Does it always need to mean something?

Had a conversation with another teacher at Panara yesterday. I was left wondering if what we did in the classroom always had to mean something. We tie everything to a standard, a learning target/goal and keep many of our lessons within those boundaries, but are we artificially limiting ourselves?  Do we steal the wonder due to the time limits we feel pressured to keep?

After the meeting the kids and I went to a local sculpture park. We found this on one edge, a series of what looked like four foot high metal buoys. Maybe they were to symbolize something, maybe placed here for kids to climb on or people to scratch initials into. I wondered if it really mattered, maybe it was just to allow you to make sense of it your own way.

We couldn’t find any description of what the sculpture was all about. I wondered if we let kids climb over it, struggle to read the carvings, pounded on them to hear and feel to make sense of it. Then we come in and add the artists intended meaning if we would have walked away with more.

I wonder if we would have read the plaque if the kids would have just shrugged after hearing the information and moved on. Do we sometimes kill the wonder?

8 thoughts on “Does it always need to mean something?

  1. I do not think that it is ever the intention to kill the wonder – or creativity for that matter…but I believe that people get overwhelmed with the responsibility and the amount of content to teach. Some teachers also don't pay attention to student reaction (which makes me crazy). Maybe this post will remind us to keep the wonder alive!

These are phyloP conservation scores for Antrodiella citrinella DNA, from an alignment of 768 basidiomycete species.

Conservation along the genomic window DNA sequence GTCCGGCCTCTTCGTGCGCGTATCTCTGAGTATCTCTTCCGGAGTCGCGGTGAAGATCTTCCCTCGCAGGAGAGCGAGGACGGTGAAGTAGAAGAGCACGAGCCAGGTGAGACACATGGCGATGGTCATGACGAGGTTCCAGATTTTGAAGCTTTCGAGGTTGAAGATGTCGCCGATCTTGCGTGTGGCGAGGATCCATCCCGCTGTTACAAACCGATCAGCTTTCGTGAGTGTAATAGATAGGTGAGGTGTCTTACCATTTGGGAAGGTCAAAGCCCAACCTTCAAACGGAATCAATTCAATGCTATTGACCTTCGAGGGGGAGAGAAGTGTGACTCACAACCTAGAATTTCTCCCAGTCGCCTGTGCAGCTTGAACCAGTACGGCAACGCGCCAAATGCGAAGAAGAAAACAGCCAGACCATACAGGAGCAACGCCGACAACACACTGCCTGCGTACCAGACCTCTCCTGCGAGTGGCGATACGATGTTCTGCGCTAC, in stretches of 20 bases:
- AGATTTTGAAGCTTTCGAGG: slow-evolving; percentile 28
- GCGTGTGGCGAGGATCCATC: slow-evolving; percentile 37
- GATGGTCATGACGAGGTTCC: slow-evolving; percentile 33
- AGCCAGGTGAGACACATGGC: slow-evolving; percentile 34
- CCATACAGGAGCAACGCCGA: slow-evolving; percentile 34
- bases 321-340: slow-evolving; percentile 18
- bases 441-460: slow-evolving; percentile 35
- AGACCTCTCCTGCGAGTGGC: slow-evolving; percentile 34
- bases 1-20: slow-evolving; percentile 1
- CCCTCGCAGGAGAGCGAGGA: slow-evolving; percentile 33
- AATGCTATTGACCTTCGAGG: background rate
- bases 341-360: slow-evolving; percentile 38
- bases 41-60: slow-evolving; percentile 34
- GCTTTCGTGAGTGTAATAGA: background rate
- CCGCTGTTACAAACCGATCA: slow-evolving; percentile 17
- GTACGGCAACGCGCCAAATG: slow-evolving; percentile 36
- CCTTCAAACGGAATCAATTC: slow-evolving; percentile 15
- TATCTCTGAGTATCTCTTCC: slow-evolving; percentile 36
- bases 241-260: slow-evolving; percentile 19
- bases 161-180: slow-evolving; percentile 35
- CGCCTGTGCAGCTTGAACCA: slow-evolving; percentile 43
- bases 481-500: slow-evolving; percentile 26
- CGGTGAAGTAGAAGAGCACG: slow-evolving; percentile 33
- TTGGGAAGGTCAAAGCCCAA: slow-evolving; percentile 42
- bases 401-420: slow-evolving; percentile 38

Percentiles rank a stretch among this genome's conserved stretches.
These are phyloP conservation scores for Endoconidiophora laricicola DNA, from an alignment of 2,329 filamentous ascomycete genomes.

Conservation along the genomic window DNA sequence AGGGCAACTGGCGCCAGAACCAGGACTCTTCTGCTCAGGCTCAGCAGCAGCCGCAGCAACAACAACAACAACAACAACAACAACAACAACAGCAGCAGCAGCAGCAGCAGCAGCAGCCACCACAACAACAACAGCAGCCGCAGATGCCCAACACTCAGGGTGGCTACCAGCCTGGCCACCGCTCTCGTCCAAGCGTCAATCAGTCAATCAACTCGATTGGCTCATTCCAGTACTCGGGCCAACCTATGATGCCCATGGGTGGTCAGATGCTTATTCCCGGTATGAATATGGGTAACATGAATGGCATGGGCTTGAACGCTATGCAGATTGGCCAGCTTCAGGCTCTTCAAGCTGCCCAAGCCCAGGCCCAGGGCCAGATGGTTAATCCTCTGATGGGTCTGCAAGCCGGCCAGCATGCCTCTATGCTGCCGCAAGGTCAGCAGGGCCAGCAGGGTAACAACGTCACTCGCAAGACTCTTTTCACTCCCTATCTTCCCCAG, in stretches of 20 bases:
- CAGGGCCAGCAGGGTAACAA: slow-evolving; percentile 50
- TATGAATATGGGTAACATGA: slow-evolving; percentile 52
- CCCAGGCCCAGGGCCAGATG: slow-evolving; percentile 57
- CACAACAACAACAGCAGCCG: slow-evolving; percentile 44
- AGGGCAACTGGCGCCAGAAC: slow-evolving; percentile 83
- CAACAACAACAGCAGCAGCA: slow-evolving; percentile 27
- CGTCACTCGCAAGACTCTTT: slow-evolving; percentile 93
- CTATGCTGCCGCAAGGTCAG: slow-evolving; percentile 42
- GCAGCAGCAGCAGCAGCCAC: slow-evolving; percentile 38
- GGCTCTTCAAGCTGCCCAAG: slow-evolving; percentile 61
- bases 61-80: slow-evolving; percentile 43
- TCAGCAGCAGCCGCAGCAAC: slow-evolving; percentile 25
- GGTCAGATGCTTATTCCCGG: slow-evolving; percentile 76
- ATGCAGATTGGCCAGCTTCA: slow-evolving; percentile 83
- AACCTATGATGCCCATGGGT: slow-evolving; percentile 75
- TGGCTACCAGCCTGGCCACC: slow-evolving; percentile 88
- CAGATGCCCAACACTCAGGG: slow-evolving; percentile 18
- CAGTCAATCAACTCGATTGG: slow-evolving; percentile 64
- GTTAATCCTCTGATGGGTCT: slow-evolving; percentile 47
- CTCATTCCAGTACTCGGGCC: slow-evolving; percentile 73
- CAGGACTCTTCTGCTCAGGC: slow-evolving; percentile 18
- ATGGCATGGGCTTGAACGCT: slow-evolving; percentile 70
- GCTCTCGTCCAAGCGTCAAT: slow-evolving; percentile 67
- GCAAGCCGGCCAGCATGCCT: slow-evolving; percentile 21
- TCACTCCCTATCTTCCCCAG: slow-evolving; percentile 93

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  2. I think your post is important. I say that as a mom and an educator for the last 30 years. I loathe the standards movement and the requisite tests that accompany them. I don't doubt that such attention to a set of content to be known as the whole of what gets privileged at schools is a huge mistake. I did a project with a group of bilingual children and their teachers for a year. We learned via our wondering. Ironically, they were the highest performing children at their grade levels and we avoided both the standards and test prep. We dwelled in wonder.

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  3. Sometimes it seems like the more we try to push what we “think” something sound mean, the less meaningful it is…Good question to make me think, both as a mom and a teacher. I think this goes along with our discomfort at being silent and sitting back to let the kids do all the work in the classroom sometimes–we've been judged so much as educators that we're afraid to let things happen without our intervention all the time, I'm afraid.

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  4. You're asking important questions. I tend to think that a lot of things do kill the excitement, joy of learning, and wonder in young children. As educators, we have to be intentional not to let all of the things we have to do get in the way of all of the doors we can open for children (if we just give them more freedom to explore).

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